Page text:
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This is why Lido (LDO) token staking growth could be bullish

Liquid staking has surged in popularity over the past year, due in part to the launch of the Ethereum beacon chain and the inability of ETH stakers to withdraw their tokens until the consensus layer is fully launched.

As a result, Lido (LDO) has established itself as a leader in liquid staking. Lido is one of the main staking protocols for several popular tokens and allows token holders to generate additional returns by using their staked assets to work in decentralized finance (DeFi).

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LDO/USDT 4 hour chart. Source: TradingView

Data from Cointelegraph Markets Pro and TradingView shows that the price of LDO trended higher throughout the month of March and then entered a consolidation phase in early April. Currently, the broader market is in a strong downtrend, but the growth of the staking sector and the upcoming Ethereum “merger” could still result in bullish results for LDO.

Expansion of liquid staking options

LDO price reversed the trend towards the end of February and this was partly due to the addition of Polygon (MATIC) liquid staking to the Lido protocol, developed in partnership with Shard Labs.

At the time of writing, MATIC has more than $14.5 million staked on Lido and is yielding an 8.7% return. The protocol currently allows staking of ERC-20 MATIC tokens and stakers receive stMATIC in return, which can be used in DeFi protocols on Ethereum and Polygon network.

The addition of new assets, as well as an increase in the amount of ether staked on Lido, took the total value set in the protocol to a record high of $20.83 billion on April 5, and currently, according to data from Defi, that figure is off Llama at $18.3 billion.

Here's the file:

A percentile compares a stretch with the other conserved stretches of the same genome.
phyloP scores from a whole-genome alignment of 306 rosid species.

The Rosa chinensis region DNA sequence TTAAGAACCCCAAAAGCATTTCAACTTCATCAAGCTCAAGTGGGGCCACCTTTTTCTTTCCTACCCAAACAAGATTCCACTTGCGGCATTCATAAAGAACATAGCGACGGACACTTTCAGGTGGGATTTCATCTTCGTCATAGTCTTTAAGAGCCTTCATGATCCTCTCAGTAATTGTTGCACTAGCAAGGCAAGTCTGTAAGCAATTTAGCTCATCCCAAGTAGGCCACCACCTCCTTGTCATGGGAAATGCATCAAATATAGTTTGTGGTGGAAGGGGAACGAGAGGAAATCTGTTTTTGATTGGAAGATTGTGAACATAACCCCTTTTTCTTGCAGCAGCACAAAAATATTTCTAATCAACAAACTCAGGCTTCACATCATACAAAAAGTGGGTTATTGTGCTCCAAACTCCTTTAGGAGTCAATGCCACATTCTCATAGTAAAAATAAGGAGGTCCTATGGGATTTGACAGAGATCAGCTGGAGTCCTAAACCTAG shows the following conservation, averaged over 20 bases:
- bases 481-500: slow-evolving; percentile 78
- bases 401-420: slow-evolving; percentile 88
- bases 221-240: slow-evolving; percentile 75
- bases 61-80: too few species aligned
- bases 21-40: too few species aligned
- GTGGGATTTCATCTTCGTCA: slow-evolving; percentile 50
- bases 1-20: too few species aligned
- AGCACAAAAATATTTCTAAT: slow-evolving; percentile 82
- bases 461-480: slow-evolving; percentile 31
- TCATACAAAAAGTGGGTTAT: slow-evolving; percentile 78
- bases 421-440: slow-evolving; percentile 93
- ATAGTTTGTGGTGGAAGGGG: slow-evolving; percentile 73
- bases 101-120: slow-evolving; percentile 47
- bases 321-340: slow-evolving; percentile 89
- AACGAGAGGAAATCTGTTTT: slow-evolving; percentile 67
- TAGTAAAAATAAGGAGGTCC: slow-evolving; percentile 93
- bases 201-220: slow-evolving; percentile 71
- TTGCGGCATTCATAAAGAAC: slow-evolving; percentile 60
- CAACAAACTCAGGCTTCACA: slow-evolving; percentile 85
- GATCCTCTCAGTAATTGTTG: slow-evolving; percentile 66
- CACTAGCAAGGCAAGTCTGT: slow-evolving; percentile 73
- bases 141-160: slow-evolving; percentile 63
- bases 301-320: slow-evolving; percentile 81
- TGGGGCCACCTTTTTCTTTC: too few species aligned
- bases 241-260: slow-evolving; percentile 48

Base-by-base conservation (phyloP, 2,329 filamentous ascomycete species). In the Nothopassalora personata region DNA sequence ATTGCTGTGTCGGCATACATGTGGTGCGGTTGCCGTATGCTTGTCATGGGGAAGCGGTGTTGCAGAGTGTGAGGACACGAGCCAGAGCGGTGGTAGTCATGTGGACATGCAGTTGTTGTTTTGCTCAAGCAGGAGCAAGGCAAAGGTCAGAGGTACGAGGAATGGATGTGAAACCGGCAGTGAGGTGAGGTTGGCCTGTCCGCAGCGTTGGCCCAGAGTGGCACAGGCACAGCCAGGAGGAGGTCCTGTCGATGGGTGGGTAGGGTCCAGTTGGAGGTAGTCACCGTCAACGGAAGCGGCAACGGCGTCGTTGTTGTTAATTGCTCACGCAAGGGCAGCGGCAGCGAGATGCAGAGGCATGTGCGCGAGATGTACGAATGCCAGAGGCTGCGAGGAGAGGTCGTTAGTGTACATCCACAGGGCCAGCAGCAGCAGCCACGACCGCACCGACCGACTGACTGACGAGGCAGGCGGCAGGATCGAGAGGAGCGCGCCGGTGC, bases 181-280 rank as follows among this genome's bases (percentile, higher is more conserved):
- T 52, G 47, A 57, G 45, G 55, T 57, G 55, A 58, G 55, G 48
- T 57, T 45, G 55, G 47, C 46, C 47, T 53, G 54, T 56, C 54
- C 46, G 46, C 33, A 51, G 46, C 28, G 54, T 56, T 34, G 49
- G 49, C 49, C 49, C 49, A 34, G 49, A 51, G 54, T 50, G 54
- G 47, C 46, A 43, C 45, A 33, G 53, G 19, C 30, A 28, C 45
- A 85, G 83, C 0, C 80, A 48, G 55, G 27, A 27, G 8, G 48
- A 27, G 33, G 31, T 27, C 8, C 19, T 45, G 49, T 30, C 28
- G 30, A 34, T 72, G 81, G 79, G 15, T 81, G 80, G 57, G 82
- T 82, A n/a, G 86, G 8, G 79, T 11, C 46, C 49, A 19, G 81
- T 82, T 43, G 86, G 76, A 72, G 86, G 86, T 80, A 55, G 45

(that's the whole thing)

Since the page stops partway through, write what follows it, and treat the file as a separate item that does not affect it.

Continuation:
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Total value blocked on Lido Finance. Source: Defi Llama

New partnerships and integrations increase Lido’s market share

Institutional investments and integrations with other protocols also paint a positive picture for LDO. The project recently received a $70 million investment from Andreessen Horowitz’s a16z firm.

In addition to investing $70 million, a16z also announced that it would deploy some of its ether holdings on the platform to reduce some of the operational complexity for institutional investors.

Lido also benefited from several integrations in March and April, including the addition of staked ether (stETH) to AAVE’s loan pools. Staked Solana (stSOL) has also been integrated into the Solana ecosystem on multiple platforms including Raydium, Friction Finance and several protocols adding support for Staked Terra (stLUNA).

Related: The many layers of crypto staking in the DeFi ecosystem

Increased decentralization could attract investors

Another factor that could help improve the future prospects for LDO is the developers’ focus on improving the protocol’s decentralization.

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One step in this process is the introduction of Distributed Validator Technology (DVT), which groups validators into independent committees that collectively propose and confirm bans to reduce the risk of underperformance or misconduct by a single validator.

This helps to simplify and speed up the process of adding new Node Operators (NOs) as new operators can be paired with a group of majority trusted NOs to reduce potential risks.

A second improvement includes the ability to stake out based on a Node Operator Score derived from multiple metrics, and this helps incentivize operators to maintain optimal performance.

A final improvement is the creation of new mechanisms such as longer time locks and granting veto rights to a quorum of stETH holders to mitigate the risk of governance capture and prevent unplanned changes to Lido.

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